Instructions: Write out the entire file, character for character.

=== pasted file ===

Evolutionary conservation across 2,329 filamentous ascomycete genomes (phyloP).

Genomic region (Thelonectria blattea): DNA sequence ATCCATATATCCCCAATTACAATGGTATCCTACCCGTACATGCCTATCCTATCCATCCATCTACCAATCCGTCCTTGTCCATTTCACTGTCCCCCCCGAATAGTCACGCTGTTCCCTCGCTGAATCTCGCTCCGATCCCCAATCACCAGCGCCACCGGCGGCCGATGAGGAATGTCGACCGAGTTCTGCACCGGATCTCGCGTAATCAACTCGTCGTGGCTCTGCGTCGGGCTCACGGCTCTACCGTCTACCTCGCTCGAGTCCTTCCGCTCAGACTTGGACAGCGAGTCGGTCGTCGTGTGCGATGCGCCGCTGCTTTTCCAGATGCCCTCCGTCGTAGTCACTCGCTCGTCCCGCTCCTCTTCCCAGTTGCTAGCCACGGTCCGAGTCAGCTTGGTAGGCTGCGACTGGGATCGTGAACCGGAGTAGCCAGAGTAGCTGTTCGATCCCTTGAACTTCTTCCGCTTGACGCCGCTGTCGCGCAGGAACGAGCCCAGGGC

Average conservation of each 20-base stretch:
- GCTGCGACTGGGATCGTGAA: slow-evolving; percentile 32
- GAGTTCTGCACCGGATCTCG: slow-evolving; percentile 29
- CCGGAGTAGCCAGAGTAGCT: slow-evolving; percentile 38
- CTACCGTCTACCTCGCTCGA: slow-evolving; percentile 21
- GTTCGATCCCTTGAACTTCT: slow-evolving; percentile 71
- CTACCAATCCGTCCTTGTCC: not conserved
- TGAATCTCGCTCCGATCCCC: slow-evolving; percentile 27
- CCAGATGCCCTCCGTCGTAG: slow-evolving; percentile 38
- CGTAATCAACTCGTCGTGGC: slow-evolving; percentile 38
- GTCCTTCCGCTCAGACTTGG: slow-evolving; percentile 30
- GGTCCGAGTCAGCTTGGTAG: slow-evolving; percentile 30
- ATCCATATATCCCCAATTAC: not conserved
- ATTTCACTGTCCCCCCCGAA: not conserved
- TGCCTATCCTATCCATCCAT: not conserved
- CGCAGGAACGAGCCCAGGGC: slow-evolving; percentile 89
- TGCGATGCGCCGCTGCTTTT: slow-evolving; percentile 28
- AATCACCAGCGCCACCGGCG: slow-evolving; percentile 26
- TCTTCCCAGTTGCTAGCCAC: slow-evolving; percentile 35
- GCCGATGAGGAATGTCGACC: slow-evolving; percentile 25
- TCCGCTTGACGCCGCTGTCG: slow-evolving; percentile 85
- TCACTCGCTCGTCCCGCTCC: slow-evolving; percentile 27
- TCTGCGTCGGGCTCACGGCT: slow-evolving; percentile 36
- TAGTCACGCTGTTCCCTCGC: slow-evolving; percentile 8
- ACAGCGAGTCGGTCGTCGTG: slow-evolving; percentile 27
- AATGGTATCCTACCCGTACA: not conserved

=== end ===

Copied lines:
Evolutionary conservation across 2,329 filamentous ascomycete genomes (phyloP).

Genomic region (Thelonectria blattea): DNA sequence ATCCATATATCCCCAATTACAATGGTATCCTACCCGTACATGCCTATCCTATCCATCCATCTACCAATCCGTCCTTGTCCATTTCACTGTCCCCCCCGAATAGTCACGCTGTTCCCTCGCTGAATCTCGCTCCGATCCCCAATCACCAGCGCCACCGGCGGCCGATGAGGAATGTCGACCGAGTTCTGCACCGGATCTCGCGTAATCAACTCGTCGTGGCTCTGCGTCGGGCTCACGGCTCTACCGTCTACCTCGCTCGAGTCCTTCCGCTCAGACTTGGACAGCGAGTCGGTCGTCGTGTGCGATGCGCCGCTGCTTTTCCAGATGCCCTCCGTCGTAGTCACTCGCTCGTCCCGCTCCTCTTCCCAGTTGCTAGCCACGGTCCGAGTCAGCTTGGTAGGCTGCGACTGGGATCGTGAACCGGAGTAGCCAGAGTAGCTGTTCGATCCCTTGAACTTCTTCCGCTTGACGCCGCTGTCGCGCAGGAACGAGCCCAGGGC

Average conservation of each 20-base stretch:
- GCTGCGACTGGGATCGTGAA: slow-evolving; percentile 32
- GAGTTCTGCACCGGATCTCG: slow-evolving; percentile 29
- CCGGAGTAGCCAGAGTAGCT: slow-evolving; percentile 38
- CTACCGTCTACCTCGCTCGA: slow-evolving; percentile 21
- GTTCGATCCCTTGAACTTCT: slow-evolving; percentile 71
- CTACCAATCCGTCCTTGTCC: not conserved
- TGAATCTCGCTCCGATCCCC: slow-evolving; percentile 27
- CCAGATGCCCTCCGTCGTAG: slow-evolving; percentile 38
- CGTAATCAACTCGTCGTGGC: slow-evolving; percentile 38
- GTCCTTCCGCTCAGACTTGG: slow-evolving; percentile 30
- GGTCCGAGTCAGCTTGGTAG: slow-evolving; percentile 30
- ATCCATATATCCCCAATTAC: not conserved
- ATTTCACTGTCCCCCCCGAA: not conserved
- TGCCTATCCTATCCATCCAT: not conserved
- CGCAGGAACGAGCCCAGGGC: slow-evolving; percentile 89
- TGCGATGCGCCGCTGCTTTT: slow-evolving; percentile 28
- AATCACCAGCGCCACCGGCG: slow-evolving; percentile 26
- TCTTCCCAGTTGCTAGCCAC: slow-evolving; percentile 35
- GCCGATGAGGAATGTCGACC: slow-evolving; percentile 25
- TCCGCTTGACGCCGCTGTCG: slow-evolving; percentile 85
- TCACTCGCTCGTCCCGCTCC: slow-evolving; percentile 27
- TCTGCGTCGGGCTCACGGCT: slow-evolving; percentile 36
- TAGTCACGCTGTTCCCTCGC: slow-evolving; percentile 8
- ACAGCGAGTCGGTCGTCGTG: slow-evolving; percentile 27
- AATGGTATCCTACCCGTACA: not conserved